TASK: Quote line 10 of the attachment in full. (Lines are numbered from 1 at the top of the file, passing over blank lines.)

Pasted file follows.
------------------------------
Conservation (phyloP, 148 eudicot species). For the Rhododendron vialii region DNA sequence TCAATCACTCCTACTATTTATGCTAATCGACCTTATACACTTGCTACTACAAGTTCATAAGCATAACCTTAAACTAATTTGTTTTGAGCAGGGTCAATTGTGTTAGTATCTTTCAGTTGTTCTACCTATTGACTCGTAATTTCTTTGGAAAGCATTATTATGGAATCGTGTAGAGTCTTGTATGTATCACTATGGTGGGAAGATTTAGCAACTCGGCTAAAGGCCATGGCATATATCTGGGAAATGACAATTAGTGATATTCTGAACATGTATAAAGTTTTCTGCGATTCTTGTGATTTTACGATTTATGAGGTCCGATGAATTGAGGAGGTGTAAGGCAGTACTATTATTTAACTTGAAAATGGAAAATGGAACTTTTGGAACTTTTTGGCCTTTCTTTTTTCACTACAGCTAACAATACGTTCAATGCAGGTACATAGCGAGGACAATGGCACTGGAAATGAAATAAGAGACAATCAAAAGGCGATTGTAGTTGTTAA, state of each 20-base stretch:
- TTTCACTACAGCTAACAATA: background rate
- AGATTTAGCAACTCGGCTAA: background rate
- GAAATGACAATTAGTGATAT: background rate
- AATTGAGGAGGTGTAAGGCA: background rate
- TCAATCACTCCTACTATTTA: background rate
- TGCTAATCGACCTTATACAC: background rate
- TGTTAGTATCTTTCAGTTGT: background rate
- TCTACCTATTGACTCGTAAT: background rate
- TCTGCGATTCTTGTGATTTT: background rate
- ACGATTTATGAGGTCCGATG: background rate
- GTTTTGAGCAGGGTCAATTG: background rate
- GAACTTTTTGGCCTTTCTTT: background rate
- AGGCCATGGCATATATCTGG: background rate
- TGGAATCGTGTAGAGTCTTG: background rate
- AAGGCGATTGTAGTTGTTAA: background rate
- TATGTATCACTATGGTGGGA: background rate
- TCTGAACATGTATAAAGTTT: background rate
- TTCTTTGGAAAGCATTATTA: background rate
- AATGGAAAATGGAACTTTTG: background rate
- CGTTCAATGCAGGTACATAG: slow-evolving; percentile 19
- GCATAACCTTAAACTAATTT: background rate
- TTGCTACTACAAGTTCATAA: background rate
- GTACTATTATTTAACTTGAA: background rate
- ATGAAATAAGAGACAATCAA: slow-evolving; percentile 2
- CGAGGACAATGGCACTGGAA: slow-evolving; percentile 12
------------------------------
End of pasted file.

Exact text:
- TCTGCGATTCTTGTGATTTT: background rate